For example, if your child says you never cared about them, you will want to tell them all the ways you did care about them. If your child says you loved their sibling more, you will want to tell them the times you prioritized their feelings. 

But the facts are not the issue. And debating the facts will derail family therapy. Work on your own emotional regulation and prepare yourself to hear facts that you don’t agree with. Because you don’t have to agree with the facts. What you need to do is see the small vulnerable child who is asking you to witness the pain they experienced in childhood. What feels like criticism of you is actually a request for care from you. 

All children experience pain in childhood. No childhood is perfect. And you didn’t have to get things right in the past to be close with your child today. You just have to listen to their grievances with compassion and empathy and love them for who they are. The more you witness their pain with compassion and acceptance, the less they will suffer.

4. Don’t get defensive

It’s OK. You’re probably going to get defensive. It’s natural and normal to feel defensive when a child says something went wrong. But your goal is a deeper and more supportive relationship with your child. So you need to manage your defensiveness and not let it get between you and the vulnerable child who is asking you for emotional care.

Defensiveness sounds like this: 

  • But I did all this for you …
  • That’s not what happened
  • But what I meant was …
  • What I was trying to do was … 
  • I can’t believe you would say that
  • You’re wrong
  • What else was I supposed to do?

These sorts of statements will want to tumble out of your mouth. But it’s best to manage your defensive impulses. Your goal in family therapy is to deepen your relationship with your child. And these defensive statements will not help and may even make things worse. Defensiveness from you will shut down the therapeutic process.

Work on your defense triggers in advance with a therapist or coach who can help you process your feelings with compassion and understanding. Practice managing your defensive impulses so you can hear about your child’s experience without getting defensive.

5. Listen & validate

Of course you want your child to understand you. But don’t start there. Healing begins when your child feels understood. When that happens, they will be able to see you in a new, softer light. But if you try to keep the focus on your feelings, a wall will remain between you. 

You’ll need to listen far more than you speak during family therapy. I don’t want you to repress your feelings. This is about managing your emotions during family therapy so that you’re able to hear what your child has to say. If sitting in family therapy is going to require strenuous repression, then it’s too soon for family therapy. Take more time with your own therapist or coach first so that your own feelings are well on their way to healing before you do family therapy with your child.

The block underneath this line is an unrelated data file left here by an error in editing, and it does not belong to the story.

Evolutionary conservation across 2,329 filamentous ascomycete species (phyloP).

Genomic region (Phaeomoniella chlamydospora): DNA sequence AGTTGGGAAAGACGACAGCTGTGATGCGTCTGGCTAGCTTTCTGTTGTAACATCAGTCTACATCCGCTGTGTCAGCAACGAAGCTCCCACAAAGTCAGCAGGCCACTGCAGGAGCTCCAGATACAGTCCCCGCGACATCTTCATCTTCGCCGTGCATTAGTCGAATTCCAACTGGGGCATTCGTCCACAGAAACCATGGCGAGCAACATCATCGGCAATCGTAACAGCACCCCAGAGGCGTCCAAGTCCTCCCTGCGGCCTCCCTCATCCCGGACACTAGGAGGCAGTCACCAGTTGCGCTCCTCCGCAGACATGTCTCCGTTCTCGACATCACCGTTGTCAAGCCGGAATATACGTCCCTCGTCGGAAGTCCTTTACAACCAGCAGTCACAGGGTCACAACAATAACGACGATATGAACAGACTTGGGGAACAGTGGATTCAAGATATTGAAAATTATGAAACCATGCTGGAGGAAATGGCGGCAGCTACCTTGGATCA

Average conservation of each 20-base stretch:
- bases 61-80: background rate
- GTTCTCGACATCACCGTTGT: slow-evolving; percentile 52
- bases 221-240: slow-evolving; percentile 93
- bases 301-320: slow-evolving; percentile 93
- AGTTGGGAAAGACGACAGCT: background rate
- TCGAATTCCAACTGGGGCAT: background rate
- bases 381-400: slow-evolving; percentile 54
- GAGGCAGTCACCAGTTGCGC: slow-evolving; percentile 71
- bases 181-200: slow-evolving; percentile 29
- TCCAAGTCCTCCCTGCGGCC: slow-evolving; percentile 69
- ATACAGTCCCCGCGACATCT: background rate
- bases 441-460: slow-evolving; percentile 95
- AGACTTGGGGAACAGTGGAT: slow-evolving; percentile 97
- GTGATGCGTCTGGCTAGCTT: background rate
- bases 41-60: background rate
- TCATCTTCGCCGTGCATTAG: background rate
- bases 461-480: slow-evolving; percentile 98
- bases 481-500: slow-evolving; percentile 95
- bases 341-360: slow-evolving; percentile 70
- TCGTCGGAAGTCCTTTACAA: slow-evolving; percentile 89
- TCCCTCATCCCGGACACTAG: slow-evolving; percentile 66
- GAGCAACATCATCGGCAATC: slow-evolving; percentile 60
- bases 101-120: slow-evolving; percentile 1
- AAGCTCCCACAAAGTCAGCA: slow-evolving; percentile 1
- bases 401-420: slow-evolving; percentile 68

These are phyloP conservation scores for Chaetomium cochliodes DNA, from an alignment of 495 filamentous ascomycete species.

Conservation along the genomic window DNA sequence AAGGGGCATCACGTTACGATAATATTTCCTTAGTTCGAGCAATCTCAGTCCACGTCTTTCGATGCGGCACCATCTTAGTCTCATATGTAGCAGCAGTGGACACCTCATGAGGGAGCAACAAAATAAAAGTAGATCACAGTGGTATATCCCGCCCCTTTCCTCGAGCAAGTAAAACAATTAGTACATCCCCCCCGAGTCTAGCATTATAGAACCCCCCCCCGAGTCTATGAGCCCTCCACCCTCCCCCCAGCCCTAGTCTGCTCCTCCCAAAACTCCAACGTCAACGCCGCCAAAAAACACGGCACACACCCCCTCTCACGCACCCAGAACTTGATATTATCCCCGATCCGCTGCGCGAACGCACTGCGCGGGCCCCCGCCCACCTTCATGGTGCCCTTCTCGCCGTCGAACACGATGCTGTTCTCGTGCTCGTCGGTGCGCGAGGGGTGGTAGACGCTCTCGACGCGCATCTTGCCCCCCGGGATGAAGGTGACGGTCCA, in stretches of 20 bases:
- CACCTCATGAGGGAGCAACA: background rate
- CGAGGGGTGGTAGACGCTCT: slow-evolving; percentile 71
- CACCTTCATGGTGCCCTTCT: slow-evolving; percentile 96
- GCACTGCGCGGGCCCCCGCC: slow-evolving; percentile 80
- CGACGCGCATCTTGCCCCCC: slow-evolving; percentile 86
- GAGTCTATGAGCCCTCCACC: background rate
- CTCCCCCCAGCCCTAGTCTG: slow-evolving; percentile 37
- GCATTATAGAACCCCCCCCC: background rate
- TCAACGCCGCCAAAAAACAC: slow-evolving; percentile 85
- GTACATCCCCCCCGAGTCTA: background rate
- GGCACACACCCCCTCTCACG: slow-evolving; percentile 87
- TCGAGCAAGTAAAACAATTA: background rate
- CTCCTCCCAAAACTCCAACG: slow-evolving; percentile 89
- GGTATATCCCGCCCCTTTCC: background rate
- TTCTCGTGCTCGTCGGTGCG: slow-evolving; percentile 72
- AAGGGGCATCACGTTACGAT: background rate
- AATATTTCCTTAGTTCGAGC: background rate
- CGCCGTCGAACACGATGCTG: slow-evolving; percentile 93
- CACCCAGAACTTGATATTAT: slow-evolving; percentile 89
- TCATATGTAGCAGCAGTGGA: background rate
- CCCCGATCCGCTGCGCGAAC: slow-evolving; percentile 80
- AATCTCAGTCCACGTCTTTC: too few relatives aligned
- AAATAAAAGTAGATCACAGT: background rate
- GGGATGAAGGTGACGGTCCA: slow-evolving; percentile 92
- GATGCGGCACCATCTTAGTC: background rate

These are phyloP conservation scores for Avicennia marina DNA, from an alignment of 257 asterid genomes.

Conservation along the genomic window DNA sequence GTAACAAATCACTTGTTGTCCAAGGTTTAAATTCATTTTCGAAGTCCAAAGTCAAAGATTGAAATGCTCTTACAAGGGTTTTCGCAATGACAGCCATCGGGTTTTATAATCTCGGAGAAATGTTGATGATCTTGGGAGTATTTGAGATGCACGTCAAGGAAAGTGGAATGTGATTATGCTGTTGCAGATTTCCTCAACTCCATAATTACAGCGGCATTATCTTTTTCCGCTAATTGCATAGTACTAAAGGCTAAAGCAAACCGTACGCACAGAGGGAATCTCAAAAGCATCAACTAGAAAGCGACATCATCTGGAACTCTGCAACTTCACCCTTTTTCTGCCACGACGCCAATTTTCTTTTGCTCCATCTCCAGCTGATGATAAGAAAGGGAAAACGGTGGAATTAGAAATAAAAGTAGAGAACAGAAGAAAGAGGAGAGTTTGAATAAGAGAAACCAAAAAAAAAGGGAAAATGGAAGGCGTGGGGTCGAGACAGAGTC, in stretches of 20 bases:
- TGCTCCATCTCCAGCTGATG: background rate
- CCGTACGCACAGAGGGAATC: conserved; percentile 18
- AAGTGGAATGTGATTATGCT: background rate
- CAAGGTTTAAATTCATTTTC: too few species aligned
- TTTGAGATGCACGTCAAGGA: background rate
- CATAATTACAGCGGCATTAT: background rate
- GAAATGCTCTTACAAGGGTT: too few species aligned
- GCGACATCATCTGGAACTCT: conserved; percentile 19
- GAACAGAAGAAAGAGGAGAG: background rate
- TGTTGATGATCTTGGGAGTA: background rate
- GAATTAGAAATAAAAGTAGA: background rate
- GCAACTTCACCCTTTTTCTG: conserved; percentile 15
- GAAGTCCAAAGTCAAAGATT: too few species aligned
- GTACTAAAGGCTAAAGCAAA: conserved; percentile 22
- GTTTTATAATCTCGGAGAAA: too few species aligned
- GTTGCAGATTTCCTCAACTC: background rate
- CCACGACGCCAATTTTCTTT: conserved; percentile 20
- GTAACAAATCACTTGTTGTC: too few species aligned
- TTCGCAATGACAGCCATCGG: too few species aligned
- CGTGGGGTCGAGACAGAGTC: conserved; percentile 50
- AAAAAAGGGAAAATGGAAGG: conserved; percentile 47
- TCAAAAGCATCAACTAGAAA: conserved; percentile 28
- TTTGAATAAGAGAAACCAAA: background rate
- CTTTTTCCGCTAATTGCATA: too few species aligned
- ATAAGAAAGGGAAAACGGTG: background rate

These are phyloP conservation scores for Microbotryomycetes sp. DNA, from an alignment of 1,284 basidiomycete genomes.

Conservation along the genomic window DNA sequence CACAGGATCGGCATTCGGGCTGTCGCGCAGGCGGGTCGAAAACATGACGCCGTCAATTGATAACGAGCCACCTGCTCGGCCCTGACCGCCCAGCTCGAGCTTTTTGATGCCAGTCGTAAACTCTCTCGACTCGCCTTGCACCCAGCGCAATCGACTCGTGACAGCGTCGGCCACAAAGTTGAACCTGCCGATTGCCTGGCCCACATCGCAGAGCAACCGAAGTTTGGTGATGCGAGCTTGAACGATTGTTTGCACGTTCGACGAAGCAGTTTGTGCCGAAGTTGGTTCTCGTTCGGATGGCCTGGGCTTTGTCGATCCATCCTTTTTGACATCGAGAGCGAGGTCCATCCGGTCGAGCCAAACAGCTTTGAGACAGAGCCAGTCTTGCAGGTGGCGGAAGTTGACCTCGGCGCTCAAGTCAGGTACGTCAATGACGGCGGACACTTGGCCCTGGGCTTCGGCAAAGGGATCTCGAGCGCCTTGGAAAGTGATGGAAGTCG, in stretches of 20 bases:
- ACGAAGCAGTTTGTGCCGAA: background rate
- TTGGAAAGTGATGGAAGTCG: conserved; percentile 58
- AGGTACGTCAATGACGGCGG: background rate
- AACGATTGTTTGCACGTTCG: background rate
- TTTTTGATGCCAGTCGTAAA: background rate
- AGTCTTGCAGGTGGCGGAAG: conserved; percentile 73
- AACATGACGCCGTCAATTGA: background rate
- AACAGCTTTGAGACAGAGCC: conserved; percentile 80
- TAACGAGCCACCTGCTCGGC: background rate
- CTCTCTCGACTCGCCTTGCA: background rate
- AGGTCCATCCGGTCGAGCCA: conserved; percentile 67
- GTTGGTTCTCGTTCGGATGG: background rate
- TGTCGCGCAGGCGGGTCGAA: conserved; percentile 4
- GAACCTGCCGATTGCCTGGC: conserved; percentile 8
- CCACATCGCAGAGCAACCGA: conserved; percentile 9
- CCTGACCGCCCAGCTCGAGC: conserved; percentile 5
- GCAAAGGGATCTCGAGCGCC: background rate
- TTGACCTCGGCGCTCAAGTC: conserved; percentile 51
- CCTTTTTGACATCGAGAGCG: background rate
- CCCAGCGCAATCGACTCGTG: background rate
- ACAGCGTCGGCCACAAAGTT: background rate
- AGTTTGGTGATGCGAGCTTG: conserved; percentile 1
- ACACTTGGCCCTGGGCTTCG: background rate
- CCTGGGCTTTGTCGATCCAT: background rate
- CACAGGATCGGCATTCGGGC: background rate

During family therapy you mostly want to make validating statements. When your child speaks, they are opening a door to a relationship with you. They’re saying “can you see my pain?” And the correct answer to this is some version of “I believe you, and I’m sorry for your pain. I love you, and I will always love you.”

Practice validating your child’s feelings. As I said before, you’ll be tempted to focus on the facts and details, but instead focus on the feelings they are sharing with you. Listen for feelings like: 

  • I felt sad when …
  • I’m angry about …
  • I wish you had … 
  • I’m not sure that you love me …

Hearing your child have these feelings can be heartbreaking. Anticipate that your child has big feelings that will come out in therapy and practice responding to them with validating statements before you go.

I know that family therapy when your child has an eating disorder is hard. But there are tremendous benefits if you can do it. The best thing you can do is keep your goal in mind and be prepared. 


Ginny Jones is on a mission to empower parents to raise kids who are free from eating issues, body shame and eating disorders.

She’s the founder of More-Love.org and a Parent Coach who helps parents navigate disordered eating, eating disorder recovery, and other challenging emotional and behavioral issues.